Raynaud's syndrome and the cold

Raynaud's syndrome and the cold

Raynaud’s Syndrome affects up to 20% of the adult population worldwide. There may be as many as 10 million people with the condition in the UK according to the NHS.

It’s a condition that affects your blood circulation and causes some areas of your body to feel the cold very easily, even going numb or changing colour, most commonly in the hands and feet. The cold, anxiety and stress aggravate the condition. They can ’seize up’ and it can be hard to gain back your full hand dexterity until they’re warm once more. The main concern for people with Raynaud’s is damage to the skin tissue. If tissue damage is severe, fingers and toes may need to be removed. 

Current treatment options on the NHS include drugs that relax and open small blood vessels in your hands and feet, reducing the severity and number of attacks in most people with Raynaud’s Syndrome. However, the side effects include skin flushing of the face, headaches or dizziness because they open the blood vessels – everywhere.

Although it may seem like the absolute opposite of ‘advised treatment’ as a common aggravator – the cold can actually be instrumental in reducing symptoms.

This is because when introduced to cold, your blood vessels have to constrict and cold water causes your blood to rush to your internal organs to help them stay warm, which promotes blood flow, improving circulation when repeated.

Wim Hof himself dedicated a chapter in his book to using the cold to improve the symptoms of Raynaud’s. A suggested practice is to submerge the affected area in ice-cold water for increasing periods of time, starting from 30-60 seconds and building up to ten minutes.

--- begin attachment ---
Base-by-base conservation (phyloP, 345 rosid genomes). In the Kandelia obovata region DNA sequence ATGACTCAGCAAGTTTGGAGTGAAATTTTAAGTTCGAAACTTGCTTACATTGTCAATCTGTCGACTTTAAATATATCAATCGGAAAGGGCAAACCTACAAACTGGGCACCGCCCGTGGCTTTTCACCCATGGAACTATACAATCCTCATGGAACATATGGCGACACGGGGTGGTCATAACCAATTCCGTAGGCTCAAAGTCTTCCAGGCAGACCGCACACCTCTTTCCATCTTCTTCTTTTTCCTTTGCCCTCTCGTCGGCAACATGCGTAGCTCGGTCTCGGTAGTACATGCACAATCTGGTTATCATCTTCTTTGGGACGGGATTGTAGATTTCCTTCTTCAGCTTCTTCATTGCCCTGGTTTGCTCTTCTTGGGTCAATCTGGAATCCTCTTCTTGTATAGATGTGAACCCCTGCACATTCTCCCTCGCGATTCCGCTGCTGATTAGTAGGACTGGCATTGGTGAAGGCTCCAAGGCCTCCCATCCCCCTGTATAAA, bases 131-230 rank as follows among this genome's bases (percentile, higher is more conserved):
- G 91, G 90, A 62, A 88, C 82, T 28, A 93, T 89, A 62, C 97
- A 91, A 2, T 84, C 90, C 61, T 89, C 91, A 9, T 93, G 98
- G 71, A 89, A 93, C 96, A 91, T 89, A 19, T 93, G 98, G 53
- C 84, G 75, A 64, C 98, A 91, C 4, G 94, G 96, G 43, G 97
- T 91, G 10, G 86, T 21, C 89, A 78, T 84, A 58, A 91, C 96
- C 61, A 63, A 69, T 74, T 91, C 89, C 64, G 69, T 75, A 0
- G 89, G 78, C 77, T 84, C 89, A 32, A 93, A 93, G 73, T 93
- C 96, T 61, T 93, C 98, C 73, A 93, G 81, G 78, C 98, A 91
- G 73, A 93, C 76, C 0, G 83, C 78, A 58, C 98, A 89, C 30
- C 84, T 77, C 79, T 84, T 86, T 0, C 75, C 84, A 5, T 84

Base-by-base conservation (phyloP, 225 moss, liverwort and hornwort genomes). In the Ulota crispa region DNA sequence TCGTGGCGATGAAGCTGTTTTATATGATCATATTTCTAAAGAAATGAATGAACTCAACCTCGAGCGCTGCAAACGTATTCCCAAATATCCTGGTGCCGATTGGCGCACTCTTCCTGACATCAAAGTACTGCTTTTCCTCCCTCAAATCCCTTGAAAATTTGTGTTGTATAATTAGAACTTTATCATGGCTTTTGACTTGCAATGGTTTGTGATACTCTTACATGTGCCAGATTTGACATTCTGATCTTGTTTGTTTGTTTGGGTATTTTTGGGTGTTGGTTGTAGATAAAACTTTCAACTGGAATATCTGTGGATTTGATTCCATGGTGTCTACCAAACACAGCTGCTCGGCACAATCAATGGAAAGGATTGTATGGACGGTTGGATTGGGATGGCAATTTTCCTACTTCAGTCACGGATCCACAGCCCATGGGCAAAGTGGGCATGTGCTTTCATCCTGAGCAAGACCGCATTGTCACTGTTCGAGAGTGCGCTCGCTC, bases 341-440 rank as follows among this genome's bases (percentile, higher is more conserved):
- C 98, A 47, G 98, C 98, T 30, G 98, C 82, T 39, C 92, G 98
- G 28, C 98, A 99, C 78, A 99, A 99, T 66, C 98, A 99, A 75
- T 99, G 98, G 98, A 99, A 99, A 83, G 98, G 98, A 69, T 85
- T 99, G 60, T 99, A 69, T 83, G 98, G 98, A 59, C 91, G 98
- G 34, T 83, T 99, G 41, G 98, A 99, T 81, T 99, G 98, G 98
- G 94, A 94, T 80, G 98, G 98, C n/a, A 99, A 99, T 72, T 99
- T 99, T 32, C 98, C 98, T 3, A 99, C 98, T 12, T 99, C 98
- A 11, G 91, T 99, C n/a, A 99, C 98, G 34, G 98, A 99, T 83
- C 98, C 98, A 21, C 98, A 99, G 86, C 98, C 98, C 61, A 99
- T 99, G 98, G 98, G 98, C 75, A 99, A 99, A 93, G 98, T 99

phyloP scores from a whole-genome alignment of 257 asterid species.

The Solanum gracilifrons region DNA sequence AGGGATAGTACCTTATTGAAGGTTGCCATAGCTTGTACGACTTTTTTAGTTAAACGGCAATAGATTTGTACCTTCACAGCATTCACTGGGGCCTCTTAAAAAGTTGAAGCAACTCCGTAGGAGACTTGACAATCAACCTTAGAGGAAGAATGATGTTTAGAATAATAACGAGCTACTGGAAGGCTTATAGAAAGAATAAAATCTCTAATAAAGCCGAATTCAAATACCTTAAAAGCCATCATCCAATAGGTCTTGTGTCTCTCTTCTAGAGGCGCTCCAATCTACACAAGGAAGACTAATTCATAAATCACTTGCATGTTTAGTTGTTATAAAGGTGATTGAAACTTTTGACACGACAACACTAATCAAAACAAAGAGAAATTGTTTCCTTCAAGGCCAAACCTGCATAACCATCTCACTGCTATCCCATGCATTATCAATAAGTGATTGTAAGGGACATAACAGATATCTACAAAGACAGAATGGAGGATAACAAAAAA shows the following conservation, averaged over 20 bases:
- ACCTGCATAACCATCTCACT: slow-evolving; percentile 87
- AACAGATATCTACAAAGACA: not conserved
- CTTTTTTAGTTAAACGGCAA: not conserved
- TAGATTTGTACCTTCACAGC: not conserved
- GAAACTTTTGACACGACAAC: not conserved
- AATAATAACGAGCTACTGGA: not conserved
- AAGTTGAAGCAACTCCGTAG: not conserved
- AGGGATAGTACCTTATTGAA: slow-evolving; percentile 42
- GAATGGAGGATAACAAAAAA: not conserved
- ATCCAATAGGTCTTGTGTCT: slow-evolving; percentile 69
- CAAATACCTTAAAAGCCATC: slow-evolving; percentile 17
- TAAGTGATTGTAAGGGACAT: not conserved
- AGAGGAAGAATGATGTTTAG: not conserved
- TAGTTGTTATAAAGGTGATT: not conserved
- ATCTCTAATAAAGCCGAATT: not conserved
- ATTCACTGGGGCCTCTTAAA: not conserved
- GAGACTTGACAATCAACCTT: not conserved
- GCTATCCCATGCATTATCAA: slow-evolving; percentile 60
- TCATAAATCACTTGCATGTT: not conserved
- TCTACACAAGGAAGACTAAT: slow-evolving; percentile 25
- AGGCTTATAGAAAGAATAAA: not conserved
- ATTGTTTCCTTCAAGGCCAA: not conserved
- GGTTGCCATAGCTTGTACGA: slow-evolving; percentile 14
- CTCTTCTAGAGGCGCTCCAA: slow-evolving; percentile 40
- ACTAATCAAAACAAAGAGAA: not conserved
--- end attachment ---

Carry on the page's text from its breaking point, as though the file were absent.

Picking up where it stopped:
Cold showers are an easy and accessible way to harness the benefits of the cold. After a warm shower, turn the lever and stand for 30 seconds or longer. Ensure that the affected areas get a direct flow of cold water for the capillaries to be able to feel the effects.

 

Whilst this is an uncomfortable process, the long-term goal is to reduce discomfort in many more daily situations. Enduring discomfort builds mental resilience and there are many other benefits from quicker recovery after a cardio workout to improved focus. People who regularly expose themselves to the cold show a reduction in stress and depressive symptoms thanks to the norepinephrine (also known as noradrenaline) cold exposure stimulates the release of, by 530%.

If you are struggling to retain your body temperature after exposure, lower the duration and/or temperature and more gradually as your body acclimatises. It’s not a race, and for Raynaud’s sufferers especially, keep it fun!

Check out our other blogs if you’re thinking of giving cold exposure therapy a go!